Eric Lo arrived on a Sunday afternoon with a full knapsack and a carry bag. His business card suggests that he is an audiophile and a gramophone specialist, and he has it printed on the card in Chinese saying shamelessly that he knows nothing but is keenly enthused in music and vinyl. His knapsack is full of calibration equipment, electronic gadgets and test phonographs. He ran exhaustive tests on the turntable and finally narrowed down the defective parts to the wiring or connections inside the turntable arm, implying that he could not fix up the fault in situ. He suggested I took the turntable to the vendor whom he visits frequently. In the hour or so he was with us, he volunteered a lot of information on vinyl listening and management; and Su was all ears.

It took another week or ten days before we saw the turntable again. Eric took it apart, oiled the bearings, and replaced the severely oxidized cartridge tags which had led to the symptoms. He tested the turntable at his place and took it to the vendor for further testing before we took it home.

The next major operation was to clean the discs. We cleaned a few and tested them. Not bad; not bad at all – the sound generated was unmistakably concert-like, so that it was worth the efforts.

Su took advantage of the weekends and the two typhoons to clean more discs; and in the meantime, quite accidentally and fortuitously, a friend gave away her collection which she had intended to ask a junk collector to dispose of eventually. There must be over 60 discs of various genres, ranging from the early 60s western classical music to the early revolutionary music from China she inherited from her late parents, mainly her father, mixed with the discs she and her brother acquired over the years, featuring light classics, musicals and pop songs of their era. As Su cleaned them one by one, using the antiseptic tissues we saved from flights and restaurants, it was déjà vu and a journey back in time. Each disc brought back different memories, for Su and for me, usually separately and very often differently. Some discs were not so playable, but the sound qualities tended to improve, sometimes dramatically, after repeated cleanings. We were careful not to play the same disc within a few hours, which would have caused irreparable damage to the disc. In practice, Su would set aside the cleaned discs and put them in clean or new plastic holders which we purchased from a shop in Wanchai last week, again on the recommendation of our vendor.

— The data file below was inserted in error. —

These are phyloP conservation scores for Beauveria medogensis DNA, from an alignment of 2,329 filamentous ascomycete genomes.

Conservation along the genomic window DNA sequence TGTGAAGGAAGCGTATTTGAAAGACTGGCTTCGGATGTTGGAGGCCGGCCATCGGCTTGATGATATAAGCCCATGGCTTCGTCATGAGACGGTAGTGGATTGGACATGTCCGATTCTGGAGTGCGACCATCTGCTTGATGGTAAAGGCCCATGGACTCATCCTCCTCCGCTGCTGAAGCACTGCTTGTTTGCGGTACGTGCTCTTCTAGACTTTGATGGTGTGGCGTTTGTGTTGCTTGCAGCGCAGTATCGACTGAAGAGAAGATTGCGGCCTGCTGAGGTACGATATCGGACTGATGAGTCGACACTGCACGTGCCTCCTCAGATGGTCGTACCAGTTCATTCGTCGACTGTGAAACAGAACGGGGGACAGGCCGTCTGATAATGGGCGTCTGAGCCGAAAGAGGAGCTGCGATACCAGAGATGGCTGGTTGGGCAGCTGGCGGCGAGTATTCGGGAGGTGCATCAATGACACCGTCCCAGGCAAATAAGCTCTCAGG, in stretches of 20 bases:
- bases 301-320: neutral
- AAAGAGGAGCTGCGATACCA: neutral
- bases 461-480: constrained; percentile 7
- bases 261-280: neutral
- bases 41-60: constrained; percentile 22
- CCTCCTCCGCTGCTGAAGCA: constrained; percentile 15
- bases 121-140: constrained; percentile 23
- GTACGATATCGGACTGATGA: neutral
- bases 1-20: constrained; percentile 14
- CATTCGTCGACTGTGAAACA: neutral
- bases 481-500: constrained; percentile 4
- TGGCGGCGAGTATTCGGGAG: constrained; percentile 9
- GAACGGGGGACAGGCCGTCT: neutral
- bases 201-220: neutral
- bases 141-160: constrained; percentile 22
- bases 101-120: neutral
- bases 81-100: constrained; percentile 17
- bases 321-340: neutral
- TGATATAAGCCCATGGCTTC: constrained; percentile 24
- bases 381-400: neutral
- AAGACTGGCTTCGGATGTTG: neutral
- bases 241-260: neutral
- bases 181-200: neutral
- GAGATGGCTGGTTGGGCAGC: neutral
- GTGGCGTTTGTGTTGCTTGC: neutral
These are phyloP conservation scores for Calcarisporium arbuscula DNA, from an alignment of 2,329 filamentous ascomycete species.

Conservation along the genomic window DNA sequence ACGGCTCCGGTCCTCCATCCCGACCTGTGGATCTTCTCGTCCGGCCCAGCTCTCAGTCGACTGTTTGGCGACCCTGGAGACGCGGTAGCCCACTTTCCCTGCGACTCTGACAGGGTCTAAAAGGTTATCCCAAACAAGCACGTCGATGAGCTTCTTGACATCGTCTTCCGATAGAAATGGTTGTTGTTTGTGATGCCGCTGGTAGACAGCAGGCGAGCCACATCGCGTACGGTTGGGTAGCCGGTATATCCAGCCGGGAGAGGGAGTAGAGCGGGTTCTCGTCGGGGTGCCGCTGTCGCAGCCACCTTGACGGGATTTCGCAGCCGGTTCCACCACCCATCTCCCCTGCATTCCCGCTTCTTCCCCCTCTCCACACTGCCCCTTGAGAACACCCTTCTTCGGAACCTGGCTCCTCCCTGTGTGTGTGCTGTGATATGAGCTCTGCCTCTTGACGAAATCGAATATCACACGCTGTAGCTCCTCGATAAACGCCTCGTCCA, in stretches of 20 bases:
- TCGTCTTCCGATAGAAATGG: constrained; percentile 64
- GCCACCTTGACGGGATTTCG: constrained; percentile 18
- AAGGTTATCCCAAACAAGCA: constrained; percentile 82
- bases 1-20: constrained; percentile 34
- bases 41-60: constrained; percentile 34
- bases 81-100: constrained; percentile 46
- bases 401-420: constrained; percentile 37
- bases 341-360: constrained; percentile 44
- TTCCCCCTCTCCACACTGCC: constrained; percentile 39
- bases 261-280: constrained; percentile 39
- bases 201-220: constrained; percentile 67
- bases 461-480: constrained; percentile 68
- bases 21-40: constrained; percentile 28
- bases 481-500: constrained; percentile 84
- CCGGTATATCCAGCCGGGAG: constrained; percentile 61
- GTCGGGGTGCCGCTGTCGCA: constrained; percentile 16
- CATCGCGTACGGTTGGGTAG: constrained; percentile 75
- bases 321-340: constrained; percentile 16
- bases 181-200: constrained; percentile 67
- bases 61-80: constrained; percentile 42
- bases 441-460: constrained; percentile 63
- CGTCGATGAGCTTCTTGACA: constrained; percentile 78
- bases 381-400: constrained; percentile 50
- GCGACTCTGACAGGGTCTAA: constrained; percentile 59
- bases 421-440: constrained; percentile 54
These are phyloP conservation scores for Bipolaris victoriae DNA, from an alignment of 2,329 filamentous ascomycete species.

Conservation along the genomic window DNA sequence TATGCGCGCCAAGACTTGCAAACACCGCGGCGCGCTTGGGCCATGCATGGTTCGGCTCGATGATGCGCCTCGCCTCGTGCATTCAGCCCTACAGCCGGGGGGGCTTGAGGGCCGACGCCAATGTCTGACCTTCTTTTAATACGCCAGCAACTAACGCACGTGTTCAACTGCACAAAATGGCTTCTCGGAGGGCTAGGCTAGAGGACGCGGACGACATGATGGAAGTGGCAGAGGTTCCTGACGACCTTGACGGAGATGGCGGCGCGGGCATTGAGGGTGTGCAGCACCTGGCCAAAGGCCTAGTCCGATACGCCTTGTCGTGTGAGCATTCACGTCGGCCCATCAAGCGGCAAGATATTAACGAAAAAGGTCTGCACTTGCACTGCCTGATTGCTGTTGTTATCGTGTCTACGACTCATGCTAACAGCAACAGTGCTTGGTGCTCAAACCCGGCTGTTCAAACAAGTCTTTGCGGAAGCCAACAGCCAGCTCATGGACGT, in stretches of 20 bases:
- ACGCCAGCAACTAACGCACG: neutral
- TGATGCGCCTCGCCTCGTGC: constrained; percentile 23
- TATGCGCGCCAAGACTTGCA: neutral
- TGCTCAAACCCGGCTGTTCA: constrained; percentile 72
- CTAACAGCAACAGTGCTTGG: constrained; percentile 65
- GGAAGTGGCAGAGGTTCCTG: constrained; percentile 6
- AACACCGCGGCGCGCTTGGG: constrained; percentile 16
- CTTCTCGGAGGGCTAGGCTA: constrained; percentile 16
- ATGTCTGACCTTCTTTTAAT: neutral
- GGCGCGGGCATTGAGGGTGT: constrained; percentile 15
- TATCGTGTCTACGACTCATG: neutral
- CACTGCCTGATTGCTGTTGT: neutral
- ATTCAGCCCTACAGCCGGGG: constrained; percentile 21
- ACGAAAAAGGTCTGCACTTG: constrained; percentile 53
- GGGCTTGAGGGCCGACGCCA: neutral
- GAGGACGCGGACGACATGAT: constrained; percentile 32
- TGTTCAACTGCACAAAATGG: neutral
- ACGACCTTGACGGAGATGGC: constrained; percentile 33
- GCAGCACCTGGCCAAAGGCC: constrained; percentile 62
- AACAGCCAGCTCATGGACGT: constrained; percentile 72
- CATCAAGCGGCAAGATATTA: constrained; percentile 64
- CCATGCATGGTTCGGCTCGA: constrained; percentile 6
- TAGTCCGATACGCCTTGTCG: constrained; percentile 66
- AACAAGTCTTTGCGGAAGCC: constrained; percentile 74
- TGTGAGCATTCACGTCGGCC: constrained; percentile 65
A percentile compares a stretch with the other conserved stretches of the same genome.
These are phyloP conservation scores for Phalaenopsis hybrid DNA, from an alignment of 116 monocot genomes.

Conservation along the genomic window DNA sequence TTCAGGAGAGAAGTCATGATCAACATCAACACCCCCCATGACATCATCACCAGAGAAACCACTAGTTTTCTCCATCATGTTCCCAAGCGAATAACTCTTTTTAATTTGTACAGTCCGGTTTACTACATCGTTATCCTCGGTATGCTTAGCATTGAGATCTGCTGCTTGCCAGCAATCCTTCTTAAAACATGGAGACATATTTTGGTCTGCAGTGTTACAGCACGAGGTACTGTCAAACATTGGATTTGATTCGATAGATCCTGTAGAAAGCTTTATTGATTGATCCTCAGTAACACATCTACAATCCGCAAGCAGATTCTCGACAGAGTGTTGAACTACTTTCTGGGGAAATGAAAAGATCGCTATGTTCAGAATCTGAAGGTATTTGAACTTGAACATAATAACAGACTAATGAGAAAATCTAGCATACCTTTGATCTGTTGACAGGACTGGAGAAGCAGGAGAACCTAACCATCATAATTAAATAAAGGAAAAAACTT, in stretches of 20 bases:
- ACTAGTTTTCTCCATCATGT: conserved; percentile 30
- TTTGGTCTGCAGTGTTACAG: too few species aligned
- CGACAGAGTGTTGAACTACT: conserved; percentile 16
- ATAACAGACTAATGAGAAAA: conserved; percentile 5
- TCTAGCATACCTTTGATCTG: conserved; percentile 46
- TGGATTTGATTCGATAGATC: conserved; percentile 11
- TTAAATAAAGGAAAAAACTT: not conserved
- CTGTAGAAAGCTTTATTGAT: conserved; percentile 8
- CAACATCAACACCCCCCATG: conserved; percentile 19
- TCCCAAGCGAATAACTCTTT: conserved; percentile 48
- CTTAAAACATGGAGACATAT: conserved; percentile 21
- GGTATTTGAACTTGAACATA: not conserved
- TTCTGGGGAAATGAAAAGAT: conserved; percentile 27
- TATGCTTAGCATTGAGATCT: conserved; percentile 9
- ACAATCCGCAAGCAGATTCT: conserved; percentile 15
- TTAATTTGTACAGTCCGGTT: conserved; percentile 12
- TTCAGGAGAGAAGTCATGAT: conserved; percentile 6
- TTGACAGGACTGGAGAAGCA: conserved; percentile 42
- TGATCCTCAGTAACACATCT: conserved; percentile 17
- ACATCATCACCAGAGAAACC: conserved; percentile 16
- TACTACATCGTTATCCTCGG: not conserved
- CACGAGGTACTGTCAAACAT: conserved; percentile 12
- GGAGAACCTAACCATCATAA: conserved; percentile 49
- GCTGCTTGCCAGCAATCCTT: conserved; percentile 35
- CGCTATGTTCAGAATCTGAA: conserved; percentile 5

We now have over 100 discs, not all playable and quite a few yet to be cleaned. Su has plans to hold mini concerts with good food and wine and cheese for selected groups of friends, starting with the friend who gave us her collection unconditionally.

Before I sign off, let me share with you that we bought some new discs at the Wanchai shop where we acquired new disc holders. Newly bought discs are often not immediately playable without cleaning, because they were not pressed or manufactured yesterday or recently. One Mahler record we bought for example was made into vinyl in 1998 through digital recording initially. Su had to clean them a couple of times before it displayed playable qualities. Once again, we learned new tricks in the process, for example, these vinyl come with few MP3 recordings downloadable  from the internet through a password on a piece of paper slipped inside the vinyl jacket. All rather interesting.